Click here to see the detailed statistics of today’s cycle.
One of those days where, when I set off, I really had no idea where it would end. I guessed somewhere between Blois and Orléans, the former being only 35 km from Amboise, the latter about 100 km, probably nearer Orléans than Blois.
My immediate intention was to continue to follow the excellent Loire à Vélo / Eurovelo 6 / Eurovelo 3 route that I had been following yesterday. However, the signs seemed to want to send me first to Chenonceau (where there’s a beautiful château which I’ve visited previously) just to the south of Amboise so I abandoned the route and decided to follow the road to the south of the Loire. It being another (yes, another!) bank holiday here in France (there are three of them in May), the traffic was low level and there weren’t any lorries. I wanted to put a few kilometreson the clock – my average has edged below 75 km/day – so following the roads would help to start rectifying this. Fickle as ever, however, when I saw a sign for the Loire á Vélo route in Mosnes, I decided to follow it. It was a good move as the route continued to be the high quality one that I had followed from Tours to Amboise and generally well signposted. I did take the wrong turn just south of Blois and this resulted in me following the road again for a while but I was soon tempted back to the cycle route.
In Blois I paused to eat my fruit – it’s becoming a regular thing for me to eat a banana, apple and avocado during te cycling day – and have a coffee. The sky was looking ominously grey/black but only a few sports of rain fell. Phew!
Any celebrations were, however, a little premature. About 10 km north of Blois the wind picked up and the rain started. Fortunetly the wind was heading in the same direction as me which made the rain significantly more bearable. The many people on bikes heading in the opposite direction weren’t quite so lucky. And when I say ‘many’ I mean it; it was, at times, almost as busy as the Camino de Santiago back in northern Spain. I wondered if there were as many cyclists heading north with me but you don’t tend to meet them as they are permanently either behind you or ahead of you. Most cyclists were keeping their spirts up and responded in kind to my ‘bonjour’. I made a point of saying it to every single cyclist today and was amazed to find that probably about a third of them blanked me. This started to annoy me to the extent that later in the day I began to shout ‘miserable b*****d’ in their direction after they had passed. None chased after me to thump me.
On Twitter someone suggested that I stop at Beaugency as there were a couple of campsites and it looked like a nice place. I was tempted but as it was still raining it would have meant hanging around the campsite waiting for things to dry up. It made more sense to continue.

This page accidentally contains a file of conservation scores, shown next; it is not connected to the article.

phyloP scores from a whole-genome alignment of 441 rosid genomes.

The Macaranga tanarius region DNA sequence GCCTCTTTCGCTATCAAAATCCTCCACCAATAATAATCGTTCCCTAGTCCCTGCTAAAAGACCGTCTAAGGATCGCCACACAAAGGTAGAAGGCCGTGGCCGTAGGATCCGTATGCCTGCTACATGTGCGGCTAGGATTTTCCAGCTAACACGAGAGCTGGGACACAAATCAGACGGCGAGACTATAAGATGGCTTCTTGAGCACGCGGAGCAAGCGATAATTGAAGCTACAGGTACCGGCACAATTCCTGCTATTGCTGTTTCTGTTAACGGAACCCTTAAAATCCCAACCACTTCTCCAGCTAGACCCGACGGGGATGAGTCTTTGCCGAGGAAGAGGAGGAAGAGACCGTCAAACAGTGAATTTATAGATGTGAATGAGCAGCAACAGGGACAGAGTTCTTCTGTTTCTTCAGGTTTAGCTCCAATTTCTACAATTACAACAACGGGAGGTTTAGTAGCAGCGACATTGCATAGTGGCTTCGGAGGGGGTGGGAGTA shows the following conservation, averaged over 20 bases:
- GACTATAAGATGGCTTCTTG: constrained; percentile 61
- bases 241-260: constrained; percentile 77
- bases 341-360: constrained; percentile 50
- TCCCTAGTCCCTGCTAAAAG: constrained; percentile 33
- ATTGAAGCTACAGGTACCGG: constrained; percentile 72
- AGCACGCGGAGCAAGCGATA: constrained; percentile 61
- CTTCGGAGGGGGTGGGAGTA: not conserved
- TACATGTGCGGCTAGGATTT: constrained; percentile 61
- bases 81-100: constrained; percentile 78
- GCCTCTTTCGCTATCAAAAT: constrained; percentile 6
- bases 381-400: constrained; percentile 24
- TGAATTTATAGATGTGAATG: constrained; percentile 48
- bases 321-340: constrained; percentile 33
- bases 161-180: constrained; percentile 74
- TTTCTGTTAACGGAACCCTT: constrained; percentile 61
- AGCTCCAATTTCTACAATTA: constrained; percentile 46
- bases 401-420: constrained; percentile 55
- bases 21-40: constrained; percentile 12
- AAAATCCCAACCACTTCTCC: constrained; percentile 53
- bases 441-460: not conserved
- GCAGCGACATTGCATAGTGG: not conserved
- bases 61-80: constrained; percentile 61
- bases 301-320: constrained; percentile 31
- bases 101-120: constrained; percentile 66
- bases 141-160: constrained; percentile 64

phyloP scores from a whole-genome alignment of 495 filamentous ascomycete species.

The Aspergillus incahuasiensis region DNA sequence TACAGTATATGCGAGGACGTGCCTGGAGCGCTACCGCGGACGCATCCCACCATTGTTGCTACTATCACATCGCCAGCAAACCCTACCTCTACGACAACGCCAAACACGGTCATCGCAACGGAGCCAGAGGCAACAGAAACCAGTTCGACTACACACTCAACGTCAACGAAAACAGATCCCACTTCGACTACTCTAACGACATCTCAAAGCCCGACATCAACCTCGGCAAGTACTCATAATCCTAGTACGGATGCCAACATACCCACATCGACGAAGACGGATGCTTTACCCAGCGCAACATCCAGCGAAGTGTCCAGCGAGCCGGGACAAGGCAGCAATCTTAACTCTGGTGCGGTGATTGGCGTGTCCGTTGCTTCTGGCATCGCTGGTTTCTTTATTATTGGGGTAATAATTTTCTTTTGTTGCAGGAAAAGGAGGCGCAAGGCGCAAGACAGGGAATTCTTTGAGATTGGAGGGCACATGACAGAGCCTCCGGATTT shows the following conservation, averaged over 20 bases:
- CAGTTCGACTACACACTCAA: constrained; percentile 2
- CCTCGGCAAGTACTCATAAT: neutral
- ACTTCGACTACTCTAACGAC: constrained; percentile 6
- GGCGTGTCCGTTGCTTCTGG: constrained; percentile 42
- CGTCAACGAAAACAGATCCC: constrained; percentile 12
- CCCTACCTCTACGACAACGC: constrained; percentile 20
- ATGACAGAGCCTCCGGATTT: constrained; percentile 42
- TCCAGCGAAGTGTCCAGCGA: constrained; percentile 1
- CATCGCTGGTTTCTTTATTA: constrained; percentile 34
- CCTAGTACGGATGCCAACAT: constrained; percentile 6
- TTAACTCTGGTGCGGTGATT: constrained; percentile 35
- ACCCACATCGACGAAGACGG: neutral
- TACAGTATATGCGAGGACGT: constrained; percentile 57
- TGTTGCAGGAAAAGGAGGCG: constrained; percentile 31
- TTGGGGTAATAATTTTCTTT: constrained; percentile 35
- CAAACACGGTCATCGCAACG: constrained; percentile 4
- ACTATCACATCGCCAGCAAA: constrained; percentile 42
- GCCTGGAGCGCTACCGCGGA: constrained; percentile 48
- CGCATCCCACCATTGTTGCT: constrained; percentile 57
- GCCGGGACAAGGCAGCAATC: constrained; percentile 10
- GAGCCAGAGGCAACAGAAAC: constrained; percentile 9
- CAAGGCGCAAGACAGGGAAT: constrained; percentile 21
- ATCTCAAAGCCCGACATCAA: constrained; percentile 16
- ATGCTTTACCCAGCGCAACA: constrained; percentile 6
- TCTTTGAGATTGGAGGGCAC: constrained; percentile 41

The rain did stop and I arrived in Oréans, a little damp, late in the afternoon. I found the main square and ordered a beer. I’d been to Orléans once before but it wasn’t anything like this. I need to return in the morning to have a better look around. I was tempted to take a hostel or hotel but the Rough Guide mentioned a campsite to the south of the city. Should I? Yes, I should! It was a good call and worth every second of the 7 km cycle from the centre. Campsite owners of Europe take note: these are the reasons why I rate it as probably in the top 3 campsites I have ever visited on these cycling trips…
- It’s not the size of Manhatten
- The people on reception give you the impression they want you there
- It makes special provision for cyclists with a ‘free camping’ area
- It’s not expensive for cyclists – €7.60 tonight
- The wash block is heated!
- It’s eco-friendly
- The shop is open and sells decent stuff
- It’s beautiful
- There’s no riff raff (not yet anyway)
I can’t fault the place. OK, I have yet to spend the night here but my hopes are high. It’s called Camping d’Olivet and is highly recommended by CyclingEurope.org (that’s me by the way).
Tomorrow I’ve got to head in the direction of Paris. I haven’t yet given the route a second thought. Have any of you ever done it? Please advise if that’s the case. Thanks.
Reblogged this on CyclingEurope.org and commented:
Two years ago today… Cycling along the Loire à Vélo / EuroVelo 6 / EuroVelo 3 (take your pick) in France.
Really brought a smile to my face this post. Camped at Oliver last year and totally agree on your rating. A brilliant site.
It’s a cool place!
Earlier in the year I bough a French book from Chamina publishers which plots the route from Tours to Namur along the, as yet unrealised with signs, Eurovelo 3. The directions in the book weren’t great when I did Namur to Paris at Easter but the general overview from Orleans to Paris is as follows:
1. Canal d’Orleans to Montargis (via Combreux and Donnery) (85km)
2. Valley of the Loing from Montargis to Veneux-les-Sablons (via Nemours et Dordives) (55km)
3. Valley of the Seine from V-l-S to Choisy-le-Roi (via Corbeil-Essonnes and Melun) (85km)
4. Follow the Seine into Paris. (29km)
Not sure if that is of any help. It is the plan for the EV3 and I saw some signs at Easter although not enough to rely on. Enjoy Orleans and enjoy the cycle.
Check out La Coulee Verte (V40), a cycling/walking/jogging traffic free route into the heart of Paris.